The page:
You have undoubtedly heard of the many dangers smoking poses to your health, but have you considered the damage smoking can do to your home?
We’ll share how smoking affects where you live, from lowering your home’s resale value to increasing your monthly home insurance premiums. If you quit smoking, you will likely see a reduction in home insurance rates, but we’ll share even more ways to find home insurance quotes that help you save.
Way #1 – Smoking Increases Your Insurance Premiums
Insurance rates are based on the amount of risk the insurer has to assume when underwriting a policy. The higher the chance that you’ll file a claim, the higher the premiums you’ll have to pay. The most significant additional risk associated with smoking in your home is house fires.
If you fall asleep while smoking or leave a smoldering cigarette butt unattended, you could start a fire that could significantly damage or destroy your home.
How Much Does Smoking Increase Premiums
Smokers who purchase life insurance are usually placed in a high-risk life insurance category. Smokers could pay twice as much as non-smokers for identical coverage and may not even qualify for coverage.
Smoking doesn’t impact home insurance rates as much as it affects life insurance, but smokers can still expect to pay 20% more for home insurance coverage than non-smokers.
Saving Money on Home Insurance Premiums
If you quit smoking, you reduce your risk to an insurance provider. As a result, you’ll likely be rewarded with lower premiums.
You can also save on home insurance by bundling it with your auto insurance policy. In addition to a bundling discount, you may be eligible for several other discounts, including the following:
- Claims-free discount
- Home upgrade discount
- Military discount
- Paperless billing discount
- Safety and security discount
If you increase your deductible, you’ll pay less for premiums, but you must be prepared to pay your deductible if you file a claim.
You can also opt for a lower level of coverage, but that requires you to assume more of the risk of loss for your home, which isn’t advisable in most cases.
Way #2 – Nicotine Discolors Your Walls
Because nicotine discolors your walls slowly, you might not even realize how yellow everything becomes until you move a picture on the wall and see the original protected wall color. This toxic substance is unsightly and challenging to remove.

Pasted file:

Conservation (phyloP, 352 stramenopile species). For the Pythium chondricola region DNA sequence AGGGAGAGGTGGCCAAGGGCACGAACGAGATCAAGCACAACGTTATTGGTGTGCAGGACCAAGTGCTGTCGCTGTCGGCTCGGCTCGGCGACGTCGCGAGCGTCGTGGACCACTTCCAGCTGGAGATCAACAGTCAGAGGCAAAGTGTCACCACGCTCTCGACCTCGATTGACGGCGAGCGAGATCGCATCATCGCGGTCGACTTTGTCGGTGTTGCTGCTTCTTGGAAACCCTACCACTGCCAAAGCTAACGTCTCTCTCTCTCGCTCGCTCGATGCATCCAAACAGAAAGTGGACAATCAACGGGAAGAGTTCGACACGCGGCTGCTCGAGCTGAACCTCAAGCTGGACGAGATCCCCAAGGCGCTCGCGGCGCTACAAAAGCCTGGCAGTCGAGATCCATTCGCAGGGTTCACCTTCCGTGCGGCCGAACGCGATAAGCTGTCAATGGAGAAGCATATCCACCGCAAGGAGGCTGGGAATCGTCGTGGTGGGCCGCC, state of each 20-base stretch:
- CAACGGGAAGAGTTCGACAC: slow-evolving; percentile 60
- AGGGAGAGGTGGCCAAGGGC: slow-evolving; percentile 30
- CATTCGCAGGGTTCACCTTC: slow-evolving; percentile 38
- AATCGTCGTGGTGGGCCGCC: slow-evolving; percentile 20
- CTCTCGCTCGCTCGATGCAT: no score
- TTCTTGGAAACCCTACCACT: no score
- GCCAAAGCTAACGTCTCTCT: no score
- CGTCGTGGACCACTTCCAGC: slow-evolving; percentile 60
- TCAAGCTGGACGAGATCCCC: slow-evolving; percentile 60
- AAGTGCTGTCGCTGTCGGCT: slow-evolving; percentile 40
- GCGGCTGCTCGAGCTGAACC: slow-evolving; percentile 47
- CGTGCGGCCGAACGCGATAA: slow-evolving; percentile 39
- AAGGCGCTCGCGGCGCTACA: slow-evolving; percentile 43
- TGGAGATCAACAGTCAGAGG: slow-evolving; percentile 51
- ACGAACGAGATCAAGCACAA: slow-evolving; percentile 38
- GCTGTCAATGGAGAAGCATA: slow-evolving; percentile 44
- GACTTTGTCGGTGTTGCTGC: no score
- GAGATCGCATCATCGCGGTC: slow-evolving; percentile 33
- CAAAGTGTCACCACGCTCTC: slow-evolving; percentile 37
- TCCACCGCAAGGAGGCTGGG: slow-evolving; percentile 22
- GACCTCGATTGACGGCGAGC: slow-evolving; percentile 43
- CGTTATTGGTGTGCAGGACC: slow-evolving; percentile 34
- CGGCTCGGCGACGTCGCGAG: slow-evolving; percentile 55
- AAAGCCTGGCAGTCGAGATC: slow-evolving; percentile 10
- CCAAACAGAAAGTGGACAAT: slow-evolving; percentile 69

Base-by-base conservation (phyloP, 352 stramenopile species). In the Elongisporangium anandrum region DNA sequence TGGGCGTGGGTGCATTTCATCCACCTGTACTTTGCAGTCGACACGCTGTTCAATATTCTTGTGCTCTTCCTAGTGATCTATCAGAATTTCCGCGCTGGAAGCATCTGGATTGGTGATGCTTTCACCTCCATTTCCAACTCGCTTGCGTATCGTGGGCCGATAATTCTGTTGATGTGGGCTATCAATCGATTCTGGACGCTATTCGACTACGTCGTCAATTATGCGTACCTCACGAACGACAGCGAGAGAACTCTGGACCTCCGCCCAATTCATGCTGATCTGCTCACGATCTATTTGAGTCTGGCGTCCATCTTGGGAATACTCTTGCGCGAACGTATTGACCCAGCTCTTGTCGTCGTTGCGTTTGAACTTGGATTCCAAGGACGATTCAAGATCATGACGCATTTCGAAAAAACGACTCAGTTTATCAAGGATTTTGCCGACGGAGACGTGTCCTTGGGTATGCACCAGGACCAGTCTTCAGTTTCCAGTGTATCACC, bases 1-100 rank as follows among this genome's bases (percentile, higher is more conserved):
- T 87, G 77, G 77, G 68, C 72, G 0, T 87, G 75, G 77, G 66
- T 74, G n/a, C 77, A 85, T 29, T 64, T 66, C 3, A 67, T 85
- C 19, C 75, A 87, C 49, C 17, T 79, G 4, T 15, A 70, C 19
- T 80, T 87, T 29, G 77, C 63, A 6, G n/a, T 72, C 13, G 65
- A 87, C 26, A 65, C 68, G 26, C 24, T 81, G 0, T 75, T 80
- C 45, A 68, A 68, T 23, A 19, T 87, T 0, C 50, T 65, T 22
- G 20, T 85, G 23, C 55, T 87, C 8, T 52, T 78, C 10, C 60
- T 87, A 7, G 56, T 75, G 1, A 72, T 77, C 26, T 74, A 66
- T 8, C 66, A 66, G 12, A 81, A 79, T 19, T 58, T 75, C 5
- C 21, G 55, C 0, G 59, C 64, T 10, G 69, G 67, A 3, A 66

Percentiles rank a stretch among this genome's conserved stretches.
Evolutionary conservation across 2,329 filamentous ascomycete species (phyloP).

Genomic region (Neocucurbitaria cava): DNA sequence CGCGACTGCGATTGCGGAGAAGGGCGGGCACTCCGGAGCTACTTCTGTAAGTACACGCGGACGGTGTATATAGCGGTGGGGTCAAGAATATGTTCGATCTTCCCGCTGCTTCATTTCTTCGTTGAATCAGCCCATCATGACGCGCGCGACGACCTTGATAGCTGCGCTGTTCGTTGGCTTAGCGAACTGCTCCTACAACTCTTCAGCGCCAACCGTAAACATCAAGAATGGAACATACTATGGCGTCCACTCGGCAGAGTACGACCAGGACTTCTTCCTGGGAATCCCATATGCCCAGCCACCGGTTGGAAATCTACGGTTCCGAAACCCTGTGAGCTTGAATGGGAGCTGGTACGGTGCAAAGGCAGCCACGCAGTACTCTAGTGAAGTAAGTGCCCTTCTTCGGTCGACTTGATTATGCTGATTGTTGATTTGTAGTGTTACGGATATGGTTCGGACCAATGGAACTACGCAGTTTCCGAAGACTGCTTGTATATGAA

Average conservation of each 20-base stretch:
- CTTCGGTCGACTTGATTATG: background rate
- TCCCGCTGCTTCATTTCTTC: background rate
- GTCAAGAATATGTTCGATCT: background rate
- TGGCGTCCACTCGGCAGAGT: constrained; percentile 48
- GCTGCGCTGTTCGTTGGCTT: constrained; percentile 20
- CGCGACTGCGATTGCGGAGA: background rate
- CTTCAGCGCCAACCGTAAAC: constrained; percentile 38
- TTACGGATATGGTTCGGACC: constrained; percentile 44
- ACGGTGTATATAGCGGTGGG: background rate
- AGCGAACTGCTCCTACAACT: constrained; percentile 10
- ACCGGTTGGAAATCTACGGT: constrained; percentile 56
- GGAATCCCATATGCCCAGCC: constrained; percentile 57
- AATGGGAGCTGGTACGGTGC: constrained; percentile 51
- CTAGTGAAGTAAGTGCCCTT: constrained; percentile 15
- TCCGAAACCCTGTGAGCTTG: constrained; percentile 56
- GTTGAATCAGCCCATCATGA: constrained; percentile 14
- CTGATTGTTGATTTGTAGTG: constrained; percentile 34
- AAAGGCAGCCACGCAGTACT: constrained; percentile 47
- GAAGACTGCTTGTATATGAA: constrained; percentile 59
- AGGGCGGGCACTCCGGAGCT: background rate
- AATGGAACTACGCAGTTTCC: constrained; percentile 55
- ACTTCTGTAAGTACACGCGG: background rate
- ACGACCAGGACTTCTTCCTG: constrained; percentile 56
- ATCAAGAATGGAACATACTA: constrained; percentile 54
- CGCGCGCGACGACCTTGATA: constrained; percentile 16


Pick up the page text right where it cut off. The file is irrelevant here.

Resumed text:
The toxins that stain your wall also contribute to third-hand smoke, a significant health risk for you and others living in or visiting your home.
Way #3 – Cigarette Smoke Injures Houseplants
Healthy plants absorb carbon dioxide and produce oxygen. The gases in cigarette smoke prohibit efficient plant processes, and houseplants experience a significant reduction in how much carbon dioxide they can take in.
The toxic gases and ash also slow photosynthesis. As a result, your Monstera Dubia and other house plants may experience stunted growth, and many cannot survive.
Way #4 – Smoking Deters Friends From Visiting
Non-smokers tend to avoid smoker-friendly places. They don’t appreciate the smell or feel of being in smoke-filled areas. If your friends don’t smoke, they’ll probably prefer spending time with you outdoors, and you’ll miss the opportunity to host gatherings.
People who don’t smoke choose to abstain and don’t often want to face the health risks of visiting a smoker’s home, especially if they have risk factors like respiratory ailments.
Way #5 – Cigarettes Increase Your Home Fire Risk
The increased fire risk is why home insurance rates are higher for smokers than non-smokers.
Smoking is consistently the leading factor in home fires. It makes sense when you consider the risk of embers or ash falling from a cigarette, an unextinguished butt smoldering in a trash can, or a dropped lit cigarette landing on a pile of papers.
Way #6 – Smoking Reduces Your Home’s Value
You may not even notice any of the effects of smoking on your home. But the moment someone walks in for a home showing, they’ll know. Prospective buyers will see the yellowed walls and ceiling, feel the nicotine on the carpet, and smell the smoke.
While it’s not impossible to remove the effects of smoking and substantially decrease the associated third-hand smoking risks, the process costs a lot of money and is not always successful.
Prospective buyers usually decide that a cigarette smoke-damaged home isn’t worth their time.
The health risks of smoking are bad enough, but when you consider the additional ways smoking harms your home, you should consider speaking with your healthcare provider for help on your journey to quit smoking. At the very least, you can consider blending your indoor and outdoor spaces and making a space to smoke outside exclusively.
Melanie Musson writes and researches for the insurance comparison site, ExpertInsuranceReviews.com. She’s passionate about helping others understand their home insurance needs and ways they can reduce their risk and save money on their premiums.
Last Updated on November 6, 2023 by admin